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Title: Orthopaedic intervention in rheumatoid arthritis : a retrospective analysis of incidence, prognostic markers and costs
Author: Nikiforou, E.
Awarding Body: University College London (University of London)
Current Institution: University College London (University of London)
Date of Award: 2013
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Background: Orthopaedic surgery in Rheumatoid Arthritis (RA) is an established intervention of long-term disease and a surrogate marker of joint destruction. Methods: This thesis examines orthopaedic data from the Early RA Study (1986-1999, 9 centres, n=1465) and the Early RA Network (2002-2012, 23 centres, n=1236) with linkage to national datasets (Hospital Episode Statistics, National Joint Registry and Office of National Statistics). Clinical and laboratory measures and hand and foot radiographs were standardised and performed yearly in both cohorts. Disease modifying, glucocorticosteroid and biologic therapies reflected conventional practice and guidelines of the time frames examined. Recruitment years were grouped into 6 periods, interventions classified into major, intermediate and minor categories. Cost analysis was based on the Norfolk Arthritis Register (1989-date, n>5000). Results: A total of 1602 surgical procedures were performed in 770 patients (29%). Declines in the rates of hand/foot surgery from 1986-2011 (p<0.001) coincided with secular changes in therapy. No secular variation was seen for large joint replacements. Low haemoglobin predicted shorter time to both major and intermediate surgery (p<0.001). There were declines in median length of stay over time for large, intermediate and minor procedures (8,3,1 days respectively). The mean annual direct health cost per RA patient was £3,430 (over 50% representing medications). The COI of RA in England was estimated at £1.46 billion. Conclusions: This study has compiled the largest, longest and most extensively linked RA- related orthopaedic surgery database in the UK. The declines in intermediate-type surgery during recruitment periods where early and intensive treatments were employed, suggests the impact of these treatments. The thesis demonstrates the predictive power of standard clinical measures in the first year of disease on orthopaedic surgery up to 25 years later. It demonstrates the high economic burden of RA and could be used as a basis for future cost- effectiveness and cost-benefit analyses.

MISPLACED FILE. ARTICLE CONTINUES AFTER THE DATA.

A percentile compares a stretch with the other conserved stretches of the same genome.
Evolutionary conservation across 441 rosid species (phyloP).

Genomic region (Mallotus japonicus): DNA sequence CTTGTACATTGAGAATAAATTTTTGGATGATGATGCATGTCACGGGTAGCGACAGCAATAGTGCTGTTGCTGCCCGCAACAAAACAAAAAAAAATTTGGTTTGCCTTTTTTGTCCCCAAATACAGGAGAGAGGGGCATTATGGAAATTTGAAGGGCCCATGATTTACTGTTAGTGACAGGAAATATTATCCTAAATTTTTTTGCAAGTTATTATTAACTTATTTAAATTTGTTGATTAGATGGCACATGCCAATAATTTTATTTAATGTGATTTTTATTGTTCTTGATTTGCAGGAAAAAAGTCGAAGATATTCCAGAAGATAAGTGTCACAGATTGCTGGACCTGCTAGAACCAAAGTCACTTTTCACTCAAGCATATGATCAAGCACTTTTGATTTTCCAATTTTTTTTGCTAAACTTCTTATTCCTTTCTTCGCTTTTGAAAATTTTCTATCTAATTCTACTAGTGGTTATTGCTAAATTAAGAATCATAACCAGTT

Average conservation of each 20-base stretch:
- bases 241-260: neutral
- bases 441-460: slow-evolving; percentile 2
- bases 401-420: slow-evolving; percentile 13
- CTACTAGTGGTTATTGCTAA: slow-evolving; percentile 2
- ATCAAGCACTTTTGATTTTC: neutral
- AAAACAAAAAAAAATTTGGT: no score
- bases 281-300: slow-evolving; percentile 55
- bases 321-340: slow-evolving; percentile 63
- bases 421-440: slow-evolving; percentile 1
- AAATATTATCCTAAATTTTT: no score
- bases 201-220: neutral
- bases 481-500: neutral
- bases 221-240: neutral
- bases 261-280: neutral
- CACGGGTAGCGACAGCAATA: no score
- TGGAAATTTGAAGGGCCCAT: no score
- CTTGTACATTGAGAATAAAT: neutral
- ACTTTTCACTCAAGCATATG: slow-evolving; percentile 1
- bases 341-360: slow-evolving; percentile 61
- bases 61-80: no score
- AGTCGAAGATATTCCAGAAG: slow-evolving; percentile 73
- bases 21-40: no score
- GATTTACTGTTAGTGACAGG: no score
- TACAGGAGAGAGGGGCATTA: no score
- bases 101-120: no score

Supervisor: Not available Sponsor: Not available
Qualification Name: Thesis (Ph.D.) Qualification Level: Doctoral
EThOS ID:  DOI: Not available